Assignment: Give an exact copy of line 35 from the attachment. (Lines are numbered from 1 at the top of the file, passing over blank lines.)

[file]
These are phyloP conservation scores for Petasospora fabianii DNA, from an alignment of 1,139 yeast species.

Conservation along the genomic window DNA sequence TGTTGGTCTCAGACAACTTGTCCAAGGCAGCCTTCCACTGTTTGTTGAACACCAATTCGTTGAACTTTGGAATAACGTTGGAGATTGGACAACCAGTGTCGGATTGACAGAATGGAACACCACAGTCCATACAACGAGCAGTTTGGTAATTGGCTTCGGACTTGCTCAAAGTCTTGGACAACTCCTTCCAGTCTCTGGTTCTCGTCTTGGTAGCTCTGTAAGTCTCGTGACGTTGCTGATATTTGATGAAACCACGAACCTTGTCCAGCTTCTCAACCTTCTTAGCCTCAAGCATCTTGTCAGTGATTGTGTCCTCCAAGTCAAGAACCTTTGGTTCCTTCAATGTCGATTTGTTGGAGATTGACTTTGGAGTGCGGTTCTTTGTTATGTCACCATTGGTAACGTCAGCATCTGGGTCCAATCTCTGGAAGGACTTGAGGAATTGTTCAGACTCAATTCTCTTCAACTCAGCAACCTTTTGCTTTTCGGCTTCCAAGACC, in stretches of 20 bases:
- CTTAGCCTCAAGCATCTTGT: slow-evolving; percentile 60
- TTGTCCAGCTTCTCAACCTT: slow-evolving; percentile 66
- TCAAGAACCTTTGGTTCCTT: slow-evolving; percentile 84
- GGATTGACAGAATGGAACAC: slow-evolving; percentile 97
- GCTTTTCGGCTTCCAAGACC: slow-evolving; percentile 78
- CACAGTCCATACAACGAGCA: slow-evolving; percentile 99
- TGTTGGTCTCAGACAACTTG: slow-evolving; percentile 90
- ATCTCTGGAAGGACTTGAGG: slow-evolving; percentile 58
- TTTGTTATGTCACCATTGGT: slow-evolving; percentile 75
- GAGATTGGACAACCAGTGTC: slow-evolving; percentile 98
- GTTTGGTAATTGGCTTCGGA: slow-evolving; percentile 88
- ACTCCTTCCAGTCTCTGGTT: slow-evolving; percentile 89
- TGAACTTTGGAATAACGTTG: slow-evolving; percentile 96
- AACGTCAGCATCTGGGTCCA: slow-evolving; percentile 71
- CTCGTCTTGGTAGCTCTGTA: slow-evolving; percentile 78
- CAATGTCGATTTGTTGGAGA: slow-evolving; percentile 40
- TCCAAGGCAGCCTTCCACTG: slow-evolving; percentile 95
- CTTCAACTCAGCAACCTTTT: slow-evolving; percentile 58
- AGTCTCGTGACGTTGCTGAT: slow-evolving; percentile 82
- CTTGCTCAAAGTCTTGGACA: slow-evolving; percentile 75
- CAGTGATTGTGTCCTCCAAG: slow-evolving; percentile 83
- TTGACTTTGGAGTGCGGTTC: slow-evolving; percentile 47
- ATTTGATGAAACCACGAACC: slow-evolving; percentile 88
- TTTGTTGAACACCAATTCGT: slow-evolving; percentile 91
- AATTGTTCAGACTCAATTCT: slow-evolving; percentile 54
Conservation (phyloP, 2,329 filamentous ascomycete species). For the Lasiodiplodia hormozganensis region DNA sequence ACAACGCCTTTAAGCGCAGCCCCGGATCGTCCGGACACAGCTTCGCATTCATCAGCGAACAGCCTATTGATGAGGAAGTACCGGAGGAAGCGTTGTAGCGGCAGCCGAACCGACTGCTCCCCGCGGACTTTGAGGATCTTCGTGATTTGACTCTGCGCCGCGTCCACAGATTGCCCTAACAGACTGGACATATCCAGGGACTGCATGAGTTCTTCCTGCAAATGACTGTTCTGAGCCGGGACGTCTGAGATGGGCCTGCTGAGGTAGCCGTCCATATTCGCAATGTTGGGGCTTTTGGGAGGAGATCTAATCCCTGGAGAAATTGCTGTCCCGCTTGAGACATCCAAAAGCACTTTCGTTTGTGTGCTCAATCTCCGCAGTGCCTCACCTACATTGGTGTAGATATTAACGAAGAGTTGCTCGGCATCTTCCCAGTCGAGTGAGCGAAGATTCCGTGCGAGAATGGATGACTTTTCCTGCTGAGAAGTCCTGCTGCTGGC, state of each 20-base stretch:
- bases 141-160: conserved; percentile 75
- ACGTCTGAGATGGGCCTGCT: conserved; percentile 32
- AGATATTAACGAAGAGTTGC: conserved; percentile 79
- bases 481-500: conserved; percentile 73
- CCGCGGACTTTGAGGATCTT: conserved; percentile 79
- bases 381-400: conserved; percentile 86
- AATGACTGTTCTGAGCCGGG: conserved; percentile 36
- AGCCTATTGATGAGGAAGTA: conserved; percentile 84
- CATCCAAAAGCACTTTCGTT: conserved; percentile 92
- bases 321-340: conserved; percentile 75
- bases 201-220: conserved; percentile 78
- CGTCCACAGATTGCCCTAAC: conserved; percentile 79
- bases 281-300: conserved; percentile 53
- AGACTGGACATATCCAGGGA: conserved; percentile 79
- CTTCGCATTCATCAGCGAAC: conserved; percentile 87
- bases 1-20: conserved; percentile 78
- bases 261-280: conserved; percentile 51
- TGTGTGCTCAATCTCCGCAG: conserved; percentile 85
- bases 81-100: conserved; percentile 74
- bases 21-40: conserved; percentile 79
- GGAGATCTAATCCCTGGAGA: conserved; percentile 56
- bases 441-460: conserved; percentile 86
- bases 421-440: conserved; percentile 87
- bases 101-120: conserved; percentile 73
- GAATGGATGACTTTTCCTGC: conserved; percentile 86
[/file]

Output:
- AATGACTGTTCTGAGCCGGG: conserved; percentile 36